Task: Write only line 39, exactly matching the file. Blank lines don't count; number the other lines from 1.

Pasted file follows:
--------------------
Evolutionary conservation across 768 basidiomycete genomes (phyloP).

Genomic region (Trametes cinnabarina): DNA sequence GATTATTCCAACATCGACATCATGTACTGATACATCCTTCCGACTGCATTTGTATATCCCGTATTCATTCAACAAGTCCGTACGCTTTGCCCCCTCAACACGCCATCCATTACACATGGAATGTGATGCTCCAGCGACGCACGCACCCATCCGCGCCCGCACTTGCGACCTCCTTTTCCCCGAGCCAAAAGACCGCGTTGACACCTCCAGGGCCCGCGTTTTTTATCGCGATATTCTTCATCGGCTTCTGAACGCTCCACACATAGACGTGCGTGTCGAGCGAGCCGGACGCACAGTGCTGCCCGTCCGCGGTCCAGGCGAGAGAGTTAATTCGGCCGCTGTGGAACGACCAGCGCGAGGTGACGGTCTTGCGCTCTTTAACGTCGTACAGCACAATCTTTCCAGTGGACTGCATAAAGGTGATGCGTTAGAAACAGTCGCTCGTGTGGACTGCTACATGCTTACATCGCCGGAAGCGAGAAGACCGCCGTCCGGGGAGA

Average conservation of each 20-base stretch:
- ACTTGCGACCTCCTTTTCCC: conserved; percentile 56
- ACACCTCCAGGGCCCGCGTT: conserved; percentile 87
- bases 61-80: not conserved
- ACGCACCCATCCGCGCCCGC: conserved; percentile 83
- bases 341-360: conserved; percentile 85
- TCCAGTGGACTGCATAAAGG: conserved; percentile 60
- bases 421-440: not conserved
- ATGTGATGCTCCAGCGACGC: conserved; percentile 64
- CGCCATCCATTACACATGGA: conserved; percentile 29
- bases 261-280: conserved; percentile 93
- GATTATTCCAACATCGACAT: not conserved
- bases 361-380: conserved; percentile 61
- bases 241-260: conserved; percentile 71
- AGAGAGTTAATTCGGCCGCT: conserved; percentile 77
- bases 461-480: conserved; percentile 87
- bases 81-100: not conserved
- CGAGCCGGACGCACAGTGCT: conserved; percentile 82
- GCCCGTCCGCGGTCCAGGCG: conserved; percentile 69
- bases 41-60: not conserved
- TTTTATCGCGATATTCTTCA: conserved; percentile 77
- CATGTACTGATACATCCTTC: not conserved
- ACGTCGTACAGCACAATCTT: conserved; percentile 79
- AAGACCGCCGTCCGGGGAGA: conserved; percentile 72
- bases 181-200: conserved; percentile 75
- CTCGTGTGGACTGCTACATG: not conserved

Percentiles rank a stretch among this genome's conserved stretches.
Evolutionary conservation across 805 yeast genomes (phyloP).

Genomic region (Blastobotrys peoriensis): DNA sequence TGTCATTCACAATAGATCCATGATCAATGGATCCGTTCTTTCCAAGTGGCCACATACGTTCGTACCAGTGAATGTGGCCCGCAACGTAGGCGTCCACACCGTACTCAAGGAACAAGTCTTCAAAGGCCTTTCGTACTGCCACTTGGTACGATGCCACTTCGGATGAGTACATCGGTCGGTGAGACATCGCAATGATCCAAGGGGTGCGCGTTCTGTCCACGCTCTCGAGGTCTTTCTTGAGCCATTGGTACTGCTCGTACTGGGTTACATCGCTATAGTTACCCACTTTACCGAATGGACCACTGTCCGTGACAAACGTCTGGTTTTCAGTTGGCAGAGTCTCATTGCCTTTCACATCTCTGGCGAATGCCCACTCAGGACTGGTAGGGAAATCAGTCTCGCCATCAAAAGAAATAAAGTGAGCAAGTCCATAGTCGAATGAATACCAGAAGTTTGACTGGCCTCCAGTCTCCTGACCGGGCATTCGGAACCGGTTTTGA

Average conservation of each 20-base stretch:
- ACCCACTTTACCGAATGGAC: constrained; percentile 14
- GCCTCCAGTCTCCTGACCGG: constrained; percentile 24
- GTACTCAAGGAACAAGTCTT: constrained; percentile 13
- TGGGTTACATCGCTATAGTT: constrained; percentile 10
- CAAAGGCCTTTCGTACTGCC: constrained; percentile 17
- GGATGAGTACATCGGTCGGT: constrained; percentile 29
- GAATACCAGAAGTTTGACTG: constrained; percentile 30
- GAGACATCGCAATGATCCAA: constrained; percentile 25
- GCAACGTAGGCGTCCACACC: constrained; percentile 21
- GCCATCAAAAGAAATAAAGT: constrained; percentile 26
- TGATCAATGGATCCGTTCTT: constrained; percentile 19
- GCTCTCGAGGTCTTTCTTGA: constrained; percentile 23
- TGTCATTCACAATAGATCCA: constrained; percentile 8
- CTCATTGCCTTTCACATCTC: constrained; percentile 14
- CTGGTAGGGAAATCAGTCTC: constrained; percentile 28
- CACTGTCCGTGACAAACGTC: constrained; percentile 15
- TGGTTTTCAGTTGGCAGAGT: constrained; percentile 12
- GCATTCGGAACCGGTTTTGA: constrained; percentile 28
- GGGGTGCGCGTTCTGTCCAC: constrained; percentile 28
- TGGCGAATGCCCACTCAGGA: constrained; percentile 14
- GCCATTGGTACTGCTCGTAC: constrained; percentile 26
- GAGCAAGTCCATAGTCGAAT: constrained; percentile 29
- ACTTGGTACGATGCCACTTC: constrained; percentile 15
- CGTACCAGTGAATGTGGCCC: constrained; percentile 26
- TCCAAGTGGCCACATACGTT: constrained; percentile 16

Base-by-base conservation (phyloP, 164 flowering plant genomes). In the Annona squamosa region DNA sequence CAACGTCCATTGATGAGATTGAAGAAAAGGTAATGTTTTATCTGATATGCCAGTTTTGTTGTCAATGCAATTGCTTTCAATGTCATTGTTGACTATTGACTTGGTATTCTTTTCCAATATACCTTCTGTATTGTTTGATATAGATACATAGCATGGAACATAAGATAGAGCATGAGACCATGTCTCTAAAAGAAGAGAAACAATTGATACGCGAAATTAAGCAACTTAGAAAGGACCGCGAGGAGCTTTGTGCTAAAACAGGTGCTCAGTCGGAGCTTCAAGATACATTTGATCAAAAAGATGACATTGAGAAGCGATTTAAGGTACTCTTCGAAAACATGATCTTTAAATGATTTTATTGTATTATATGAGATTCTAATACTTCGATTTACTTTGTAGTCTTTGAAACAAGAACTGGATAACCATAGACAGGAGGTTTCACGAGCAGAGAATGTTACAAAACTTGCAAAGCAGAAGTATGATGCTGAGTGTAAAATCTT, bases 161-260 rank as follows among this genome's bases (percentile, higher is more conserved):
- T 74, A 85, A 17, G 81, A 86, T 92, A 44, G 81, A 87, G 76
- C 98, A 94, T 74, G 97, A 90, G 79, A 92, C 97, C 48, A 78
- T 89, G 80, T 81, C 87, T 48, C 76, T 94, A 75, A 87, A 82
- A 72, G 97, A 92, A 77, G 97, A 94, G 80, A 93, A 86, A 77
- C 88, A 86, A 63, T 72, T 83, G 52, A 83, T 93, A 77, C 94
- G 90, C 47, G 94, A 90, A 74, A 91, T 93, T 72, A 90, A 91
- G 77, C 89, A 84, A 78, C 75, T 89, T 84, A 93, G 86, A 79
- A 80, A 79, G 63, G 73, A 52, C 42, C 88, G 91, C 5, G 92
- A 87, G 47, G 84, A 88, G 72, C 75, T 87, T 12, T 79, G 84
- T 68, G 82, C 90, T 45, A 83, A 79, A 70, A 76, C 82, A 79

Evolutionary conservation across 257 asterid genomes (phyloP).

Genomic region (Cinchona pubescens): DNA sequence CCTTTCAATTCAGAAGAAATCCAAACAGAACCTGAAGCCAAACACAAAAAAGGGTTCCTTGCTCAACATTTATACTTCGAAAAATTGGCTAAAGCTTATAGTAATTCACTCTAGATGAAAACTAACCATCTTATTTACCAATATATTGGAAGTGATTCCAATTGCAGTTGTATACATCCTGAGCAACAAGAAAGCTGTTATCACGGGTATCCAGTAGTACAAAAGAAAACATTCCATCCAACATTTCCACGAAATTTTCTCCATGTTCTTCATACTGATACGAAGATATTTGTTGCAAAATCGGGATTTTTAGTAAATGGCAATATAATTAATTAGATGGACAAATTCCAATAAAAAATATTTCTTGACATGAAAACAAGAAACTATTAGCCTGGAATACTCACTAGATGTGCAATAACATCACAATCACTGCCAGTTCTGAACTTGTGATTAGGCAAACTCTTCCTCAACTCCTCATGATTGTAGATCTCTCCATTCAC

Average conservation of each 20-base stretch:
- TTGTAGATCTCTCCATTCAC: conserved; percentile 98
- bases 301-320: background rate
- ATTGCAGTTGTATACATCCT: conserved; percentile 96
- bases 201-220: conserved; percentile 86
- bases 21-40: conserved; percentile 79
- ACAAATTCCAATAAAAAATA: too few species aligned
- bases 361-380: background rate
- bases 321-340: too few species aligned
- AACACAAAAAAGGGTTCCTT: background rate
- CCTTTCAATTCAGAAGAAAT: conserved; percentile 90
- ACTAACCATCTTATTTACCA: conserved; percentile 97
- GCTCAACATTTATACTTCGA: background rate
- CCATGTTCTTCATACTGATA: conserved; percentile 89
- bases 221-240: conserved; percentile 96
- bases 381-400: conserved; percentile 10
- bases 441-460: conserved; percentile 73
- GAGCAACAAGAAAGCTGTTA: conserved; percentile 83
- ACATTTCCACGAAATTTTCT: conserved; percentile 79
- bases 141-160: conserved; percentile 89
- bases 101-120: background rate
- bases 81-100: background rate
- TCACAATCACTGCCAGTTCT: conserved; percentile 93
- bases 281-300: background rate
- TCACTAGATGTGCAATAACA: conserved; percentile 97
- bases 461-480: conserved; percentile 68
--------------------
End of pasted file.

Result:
- GAATACCAGAAGTTTGACTG: constrained; percentile 30